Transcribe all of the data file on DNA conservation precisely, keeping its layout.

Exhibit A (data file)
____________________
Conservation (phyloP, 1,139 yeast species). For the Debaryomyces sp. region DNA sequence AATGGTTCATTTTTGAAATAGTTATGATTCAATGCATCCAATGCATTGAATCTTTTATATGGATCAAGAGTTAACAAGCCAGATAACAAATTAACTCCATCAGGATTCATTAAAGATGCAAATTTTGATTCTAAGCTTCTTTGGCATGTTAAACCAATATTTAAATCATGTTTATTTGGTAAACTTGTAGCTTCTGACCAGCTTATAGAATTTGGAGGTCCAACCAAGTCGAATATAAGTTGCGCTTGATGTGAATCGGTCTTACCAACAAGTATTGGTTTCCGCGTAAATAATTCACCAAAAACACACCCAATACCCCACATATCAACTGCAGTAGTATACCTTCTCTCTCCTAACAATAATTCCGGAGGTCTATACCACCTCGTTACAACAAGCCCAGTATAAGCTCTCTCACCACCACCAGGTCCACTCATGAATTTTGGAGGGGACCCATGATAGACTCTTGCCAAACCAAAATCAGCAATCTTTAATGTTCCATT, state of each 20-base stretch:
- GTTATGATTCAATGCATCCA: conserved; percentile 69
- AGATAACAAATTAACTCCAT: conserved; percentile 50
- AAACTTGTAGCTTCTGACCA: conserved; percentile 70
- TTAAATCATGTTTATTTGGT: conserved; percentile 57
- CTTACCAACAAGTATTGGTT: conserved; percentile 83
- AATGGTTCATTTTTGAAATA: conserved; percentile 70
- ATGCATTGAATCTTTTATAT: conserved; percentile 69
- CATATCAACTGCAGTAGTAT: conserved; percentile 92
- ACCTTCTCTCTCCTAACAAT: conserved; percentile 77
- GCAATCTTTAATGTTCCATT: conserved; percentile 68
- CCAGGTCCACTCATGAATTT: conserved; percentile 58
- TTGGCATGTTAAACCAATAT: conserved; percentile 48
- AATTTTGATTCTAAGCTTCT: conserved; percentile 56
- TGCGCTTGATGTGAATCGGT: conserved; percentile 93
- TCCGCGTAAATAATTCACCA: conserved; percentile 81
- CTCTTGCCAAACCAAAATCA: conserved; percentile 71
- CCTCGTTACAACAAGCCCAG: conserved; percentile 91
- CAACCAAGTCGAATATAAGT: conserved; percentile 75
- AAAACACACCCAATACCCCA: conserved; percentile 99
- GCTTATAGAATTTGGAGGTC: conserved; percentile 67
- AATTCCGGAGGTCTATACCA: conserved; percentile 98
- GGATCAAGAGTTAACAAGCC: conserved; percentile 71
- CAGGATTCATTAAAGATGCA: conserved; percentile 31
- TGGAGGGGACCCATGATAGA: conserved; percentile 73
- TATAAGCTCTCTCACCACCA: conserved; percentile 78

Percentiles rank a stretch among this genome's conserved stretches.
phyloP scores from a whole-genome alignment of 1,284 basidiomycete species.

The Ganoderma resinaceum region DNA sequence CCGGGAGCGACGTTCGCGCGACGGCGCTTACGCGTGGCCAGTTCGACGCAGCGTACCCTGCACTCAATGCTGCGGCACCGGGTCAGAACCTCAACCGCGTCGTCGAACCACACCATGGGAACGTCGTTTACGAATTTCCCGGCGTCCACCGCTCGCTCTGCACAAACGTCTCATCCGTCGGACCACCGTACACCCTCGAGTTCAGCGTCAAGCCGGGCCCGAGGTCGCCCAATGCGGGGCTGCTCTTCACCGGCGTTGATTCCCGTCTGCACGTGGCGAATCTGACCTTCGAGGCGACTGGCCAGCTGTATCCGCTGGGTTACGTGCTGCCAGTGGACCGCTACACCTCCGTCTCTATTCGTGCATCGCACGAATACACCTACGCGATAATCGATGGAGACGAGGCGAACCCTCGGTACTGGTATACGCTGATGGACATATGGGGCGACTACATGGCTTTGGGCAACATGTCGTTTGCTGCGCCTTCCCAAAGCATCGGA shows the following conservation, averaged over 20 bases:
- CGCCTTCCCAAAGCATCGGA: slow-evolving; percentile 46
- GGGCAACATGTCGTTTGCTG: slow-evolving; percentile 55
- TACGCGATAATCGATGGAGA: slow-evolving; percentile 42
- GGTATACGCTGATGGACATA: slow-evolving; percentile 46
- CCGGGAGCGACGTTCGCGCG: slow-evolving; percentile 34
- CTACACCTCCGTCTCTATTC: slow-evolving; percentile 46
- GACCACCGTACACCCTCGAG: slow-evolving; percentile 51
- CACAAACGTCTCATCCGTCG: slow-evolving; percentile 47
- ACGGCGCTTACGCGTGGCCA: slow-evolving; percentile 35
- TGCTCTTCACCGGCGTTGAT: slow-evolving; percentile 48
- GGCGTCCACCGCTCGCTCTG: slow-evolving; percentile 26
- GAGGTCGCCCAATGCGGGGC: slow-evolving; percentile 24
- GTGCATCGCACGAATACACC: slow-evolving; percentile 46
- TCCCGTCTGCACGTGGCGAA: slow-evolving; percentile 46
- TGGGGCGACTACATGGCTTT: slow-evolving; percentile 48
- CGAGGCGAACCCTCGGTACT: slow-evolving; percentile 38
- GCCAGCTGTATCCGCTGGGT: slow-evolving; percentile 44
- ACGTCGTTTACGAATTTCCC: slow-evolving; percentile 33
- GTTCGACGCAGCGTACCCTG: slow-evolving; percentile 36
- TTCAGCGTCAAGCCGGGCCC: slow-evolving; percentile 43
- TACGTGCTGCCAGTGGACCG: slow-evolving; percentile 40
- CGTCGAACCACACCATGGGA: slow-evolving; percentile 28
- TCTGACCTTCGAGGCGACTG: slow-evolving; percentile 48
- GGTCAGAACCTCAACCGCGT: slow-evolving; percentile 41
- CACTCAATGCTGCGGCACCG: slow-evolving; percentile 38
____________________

Conservation (phyloP, 1,139 yeast species). For the Debaryomyces sp. region DNA sequence AATGGTTCATTTTTGAAATAGTTATGATTCAATGCATCCAATGCATTGAATCTTTTATATGGATCAAGAGTTAACAAGCCAGATAACAAATTAACTCCATCAGGATTCATTAAAGATGCAAATTTTGATTCTAAGCTTCTTTGGCATGTTAAACCAATATTTAAATCATGTTTATTTGGTAAACTTGTAGCTTCTGACCAGCTTATAGAATTTGGAGGTCCAACCAAGTCGAATATAAGTTGCGCTTGATGTGAATCGGTCTTACCAACAAGTATTGGTTTCCGCGTAAATAATTCACCAAAAACACACCCAATACCCCACATATCAACTGCAGTAGTATACCTTCTCTCTCCTAACAATAATTCCGGAGGTCTATACCACCTCGTTACAACAAGCCCAGTATAAGCTCTCTCACCACCACCAGGTCCACTCATGAATTTTGGAGGGGACCCATGATAGACTCTTGCCAAACCAAAATCAGCAATCTTTAATGTTCCATT, state of each 20-base stretch:
- GTTATGATTCAATGCATCCA: conserved; percentile 69
- AGATAACAAATTAACTCCAT: conserved; percentile 50
- AAACTTGTAGCTTCTGACCA: conserved; percentile 70
- TTAAATCATGTTTATTTGGT: conserved; percentile 57
- CTTACCAACAAGTATTGGTT: conserved; percentile 83
- AATGGTTCATTTTTGAAATA: conserved; percentile 70
- ATGCATTGAATCTTTTATAT: conserved; percentile 69
- CATATCAACTGCAGTAGTAT: conserved; percentile 92
- ACCTTCTCTCTCCTAACAAT: conserved; percentile 77
- GCAATCTTTAATGTTCCATT: conserved; percentile 68
- CCAGGTCCACTCATGAATTT: conserved; percentile 58
- TTGGCATGTTAAACCAATAT: conserved; percentile 48
- AATTTTGATTCTAAGCTTCT: conserved; percentile 56
- TGCGCTTGATGTGAATCGGT: conserved; percentile 93
- TCCGCGTAAATAATTCACCA: conserved; percentile 81
- CTCTTGCCAAACCAAAATCA: conserved; percentile 71
- CCTCGTTACAACAAGCCCAG: conserved; percentile 91
- CAACCAAGTCGAATATAAGT: conserved; percentile 75
- AAAACACACCCAATACCCCA: conserved; percentile 99
- GCTTATAGAATTTGGAGGTC: conserved; percentile 67
- AATTCCGGAGGTCTATACCA: conserved; percentile 98
- GGATCAAGAGTTAACAAGCC: conserved; percentile 71
- CAGGATTCATTAAAGATGCA: conserved; percentile 31
- TGGAGGGGACCCATGATAGA: conserved; percentile 73
- TATAAGCTCTCTCACCACCA: conserved; percentile 78

Percentiles rank a stretch among this genome's conserved stretches.
phyloP scores from a whole-genome alignment of 1,284 basidiomycete species.

The Ganoderma resinaceum region DNA sequence CCGGGAGCGACGTTCGCGCGACGGCGCTTACGCGTGGCCAGTTCGACGCAGCGTACCCTGCACTCAATGCTGCGGCACCGGGTCAGAACCTCAACCGCGTCGTCGAACCACACCATGGGAACGTCGTTTACGAATTTCCCGGCGTCCACCGCTCGCTCTGCACAAACGTCTCATCCGTCGGACCACCGTACACCCTCGAGTTCAGCGTCAAGCCGGGCCCGAGGTCGCCCAATGCGGGGCTGCTCTTCACCGGCGTTGATTCCCGTCTGCACGTGGCGAATCTGACCTTCGAGGCGACTGGCCAGCTGTATCCGCTGGGTTACGTGCTGCCAGTGGACCGCTACACCTCCGTCTCTATTCGTGCATCGCACGAATACACCTACGCGATAATCGATGGAGACGAGGCGAACCCTCGGTACTGGTATACGCTGATGGACATATGGGGCGACTACATGGCTTTGGGCAACATGTCGTTTGCTGCGCCTTCCCAAAGCATCGGA shows the following conservation, averaged over 20 bases:
- CGCCTTCCCAAAGCATCGGA: slow-evolving; percentile 46
- GGGCAACATGTCGTTTGCTG: slow-evolving; percentile 55
- TACGCGATAATCGATGGAGA: slow-evolving; percentile 42
- GGTATACGCTGATGGACATA: slow-evolving; percentile 46
- CCGGGAGCGACGTTCGCGCG: slow-evolving; percentile 34
- CTACACCTCCGTCTCTATTC: slow-evolving; percentile 46
- GACCACCGTACACCCTCGAG: slow-evolving; percentile 51
- CACAAACGTCTCATCCGTCG: slow-evolving; percentile 47
- ACGGCGCTTACGCGTGGCCA: slow-evolving; percentile 35
- TGCTCTTCACCGGCGTTGAT: slow-evolving; percentile 48
- GGCGTCCACCGCTCGCTCTG: slow-evolving; percentile 26
- GAGGTCGCCCAATGCGGGGC: slow-evolving; percentile 24
- GTGCATCGCACGAATACACC: slow-evolving; percentile 46
- TCCCGTCTGCACGTGGCGAA: slow-evolving; percentile 46
- TGGGGCGACTACATGGCTTT: slow-evolving; percentile 48
- CGAGGCGAACCCTCGGTACT: slow-evolving; percentile 38
- GCCAGCTGTATCCGCTGGGT: slow-evolving; percentile 44
- ACGTCGTTTACGAATTTCCC: slow-evolving; percentile 33
- GTTCGACGCAGCGTACCCTG: slow-evolving; percentile 36
- TTCAGCGTCAAGCCGGGCCC: slow-evolving; percentile 43
- TACGTGCTGCCAGTGGACCG: slow-evolving; percentile 40
- CGTCGAACCACACCATGGGA: slow-evolving; percentile 28
- TCTGACCTTCGAGGCGACTG: slow-evolving; percentile 48
- GGTCAGAACCTCAACCGCGT: slow-evolving; percentile 41
- CACTCAATGCTGCGGCACCG: slow-evolving; percentile 38